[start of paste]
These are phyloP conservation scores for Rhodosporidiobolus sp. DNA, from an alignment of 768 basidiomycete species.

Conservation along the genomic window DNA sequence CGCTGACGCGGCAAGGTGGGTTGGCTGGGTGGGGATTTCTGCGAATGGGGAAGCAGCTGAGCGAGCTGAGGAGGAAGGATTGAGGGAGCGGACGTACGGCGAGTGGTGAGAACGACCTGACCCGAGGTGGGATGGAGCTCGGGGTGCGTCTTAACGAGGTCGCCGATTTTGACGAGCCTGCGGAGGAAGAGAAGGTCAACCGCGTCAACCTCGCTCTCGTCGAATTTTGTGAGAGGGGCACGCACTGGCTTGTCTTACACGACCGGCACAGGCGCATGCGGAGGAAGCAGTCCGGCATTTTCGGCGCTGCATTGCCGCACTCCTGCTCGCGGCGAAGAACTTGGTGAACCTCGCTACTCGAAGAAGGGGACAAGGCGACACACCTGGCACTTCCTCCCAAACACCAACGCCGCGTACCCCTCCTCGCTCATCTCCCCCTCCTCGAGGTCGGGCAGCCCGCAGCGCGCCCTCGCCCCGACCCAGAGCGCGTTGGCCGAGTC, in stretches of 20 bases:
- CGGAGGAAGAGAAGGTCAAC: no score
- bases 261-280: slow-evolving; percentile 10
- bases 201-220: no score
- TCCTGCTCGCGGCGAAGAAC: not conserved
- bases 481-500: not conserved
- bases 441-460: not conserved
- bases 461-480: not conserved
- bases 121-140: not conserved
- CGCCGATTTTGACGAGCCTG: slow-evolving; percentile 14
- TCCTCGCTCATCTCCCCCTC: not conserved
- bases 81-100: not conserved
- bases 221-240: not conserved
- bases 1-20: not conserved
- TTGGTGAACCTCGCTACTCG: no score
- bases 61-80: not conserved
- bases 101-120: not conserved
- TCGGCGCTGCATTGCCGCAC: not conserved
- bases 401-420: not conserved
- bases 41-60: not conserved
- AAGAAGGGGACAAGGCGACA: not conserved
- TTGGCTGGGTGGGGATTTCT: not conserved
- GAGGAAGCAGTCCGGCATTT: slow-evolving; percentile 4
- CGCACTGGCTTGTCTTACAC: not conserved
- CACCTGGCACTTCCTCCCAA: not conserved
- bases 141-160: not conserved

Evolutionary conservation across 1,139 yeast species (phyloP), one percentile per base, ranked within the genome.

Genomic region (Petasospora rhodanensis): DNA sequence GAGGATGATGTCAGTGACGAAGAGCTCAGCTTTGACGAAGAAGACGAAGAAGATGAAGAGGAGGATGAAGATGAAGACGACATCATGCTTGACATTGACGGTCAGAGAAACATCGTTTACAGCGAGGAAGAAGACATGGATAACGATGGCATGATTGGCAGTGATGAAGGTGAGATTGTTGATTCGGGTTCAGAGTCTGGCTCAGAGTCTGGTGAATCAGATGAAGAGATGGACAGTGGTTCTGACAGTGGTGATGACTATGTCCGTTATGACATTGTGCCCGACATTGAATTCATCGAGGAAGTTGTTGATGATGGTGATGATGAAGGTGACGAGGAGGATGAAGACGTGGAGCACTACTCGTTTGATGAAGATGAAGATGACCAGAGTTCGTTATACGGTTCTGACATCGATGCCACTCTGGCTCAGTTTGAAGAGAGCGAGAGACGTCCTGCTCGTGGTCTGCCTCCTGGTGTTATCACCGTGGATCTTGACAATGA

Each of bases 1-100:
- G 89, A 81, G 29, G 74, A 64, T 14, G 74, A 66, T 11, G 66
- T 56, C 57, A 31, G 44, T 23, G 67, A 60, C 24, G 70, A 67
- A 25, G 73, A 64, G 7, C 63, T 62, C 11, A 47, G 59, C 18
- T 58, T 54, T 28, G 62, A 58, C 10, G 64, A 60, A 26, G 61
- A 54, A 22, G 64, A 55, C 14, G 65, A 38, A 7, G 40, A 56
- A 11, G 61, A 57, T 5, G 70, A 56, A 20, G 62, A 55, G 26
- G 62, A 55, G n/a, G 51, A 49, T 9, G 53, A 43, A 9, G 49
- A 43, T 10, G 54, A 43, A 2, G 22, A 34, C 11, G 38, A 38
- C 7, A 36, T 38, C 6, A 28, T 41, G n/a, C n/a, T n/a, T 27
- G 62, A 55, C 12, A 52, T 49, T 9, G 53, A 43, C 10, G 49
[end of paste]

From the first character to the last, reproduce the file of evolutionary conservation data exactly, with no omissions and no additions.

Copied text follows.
These are phyloP conservation scores for Rhodosporidiobolus sp. DNA, from an alignment of 768 basidiomycete species.

Conservation along the genomic window DNA sequence CGCTGACGCGGCAAGGTGGGTTGGCTGGGTGGGGATTTCTGCGAATGGGGAAGCAGCTGAGCGAGCTGAGGAGGAAGGATTGAGGGAGCGGACGTACGGCGAGTGGTGAGAACGACCTGACCCGAGGTGGGATGGAGCTCGGGGTGCGTCTTAACGAGGTCGCCGATTTTGACGAGCCTGCGGAGGAAGAGAAGGTCAACCGCGTCAACCTCGCTCTCGTCGAATTTTGTGAGAGGGGCACGCACTGGCTTGTCTTACACGACCGGCACAGGCGCATGCGGAGGAAGCAGTCCGGCATTTTCGGCGCTGCATTGCCGCACTCCTGCTCGCGGCGAAGAACTTGGTGAACCTCGCTACTCGAAGAAGGGGACAAGGCGACACACCTGGCACTTCCTCCCAAACACCAACGCCGCGTACCCCTCCTCGCTCATCTCCCCCTCCTCGAGGTCGGGCAGCCCGCAGCGCGCCCTCGCCCCGACCCAGAGCGCGTTGGCCGAGTC, in stretches of 20 bases:
- CGGAGGAAGAGAAGGTCAAC: no score
- bases 261-280: slow-evolving; percentile 10
- bases 201-220: no score
- TCCTGCTCGCGGCGAAGAAC: not conserved
- bases 481-500: not conserved
- bases 441-460: not conserved
- bases 461-480: not conserved
- bases 121-140: not conserved
- CGCCGATTTTGACGAGCCTG: slow-evolving; percentile 14
- TCCTCGCTCATCTCCCCCTC: not conserved
- bases 81-100: not conserved
- bases 221-240: not conserved
- bases 1-20: not conserved
- TTGGTGAACCTCGCTACTCG: no score
- bases 61-80: not conserved
- bases 101-120: not conserved
- TCGGCGCTGCATTGCCGCAC: not conserved
- bases 401-420: not conserved
- bases 41-60: not conserved
- AAGAAGGGGACAAGGCGACA: not conserved
- TTGGCTGGGTGGGGATTTCT: not conserved
- GAGGAAGCAGTCCGGCATTT: slow-evolving; percentile 4
- CGCACTGGCTTGTCTTACAC: not conserved
- CACCTGGCACTTCCTCCCAA: not conserved
- bases 141-160: not conserved

Evolutionary conservation across 1,139 yeast species (phyloP), one percentile per base, ranked within the genome.

Genomic region (Petasospora rhodanensis): DNA sequence GAGGATGATGTCAGTGACGAAGAGCTCAGCTTTGACGAAGAAGACGAAGAAGATGAAGAGGAGGATGAAGATGAAGACGACATCATGCTTGACATTGACGGTCAGAGAAACATCGTTTACAGCGAGGAAGAAGACATGGATAACGATGGCATGATTGGCAGTGATGAAGGTGAGATTGTTGATTCGGGTTCAGAGTCTGGCTCAGAGTCTGGTGAATCAGATGAAGAGATGGACAGTGGTTCTGACAGTGGTGATGACTATGTCCGTTATGACATTGTGCCCGACATTGAATTCATCGAGGAAGTTGTTGATGATGGTGATGATGAAGGTGACGAGGAGGATGAAGACGTGGAGCACTACTCGTTTGATGAAGATGAAGATGACCAGAGTTCGTTATACGGTTCTGACATCGATGCCACTCTGGCTCAGTTTGAAGAGAGCGAGAGACGTCCTGCTCGTGGTCTGCCTCCTGGTGTTATCACCGTGGATCTTGACAATGA

Each of bases 1-100:
- G 89, A 81, G 29, G 74, A 64, T 14, G 74, A 66, T 11, G 66
- T 56, C 57, A 31, G 44, T 23, G 67, A 60, C 24, G 70, A 67
- A 25, G 73, A 64, G 7, C 63, T 62, C 11, A 47, G 59, C 18
- T 58, T 54, T 28, G 62, A 58, C 10, G 64, A 60, A 26, G 61
- A 54, A 22, G 64, A 55, C 14, G 65, A 38, A 7, G 40, A 56
- A 11, G 61, A 57, T 5, G 70, A 56, A 20, G 62, A 55, G 26
- G 62, A 55, G n/a, G 51, A 49, T 9, G 53, A 43, A 9, G 49
- A 43, T 10, G 54, A 43, A 2, G 22, A 34, C 11, G 38, A 38
- C 7, A 36, T 38, C 6, A 28, T 41, G n/a, C n/a, T n/a, T 27
- G 62, A 55, C 12, A 52, T 49, T 9, G 53, A 43, C 10, G 49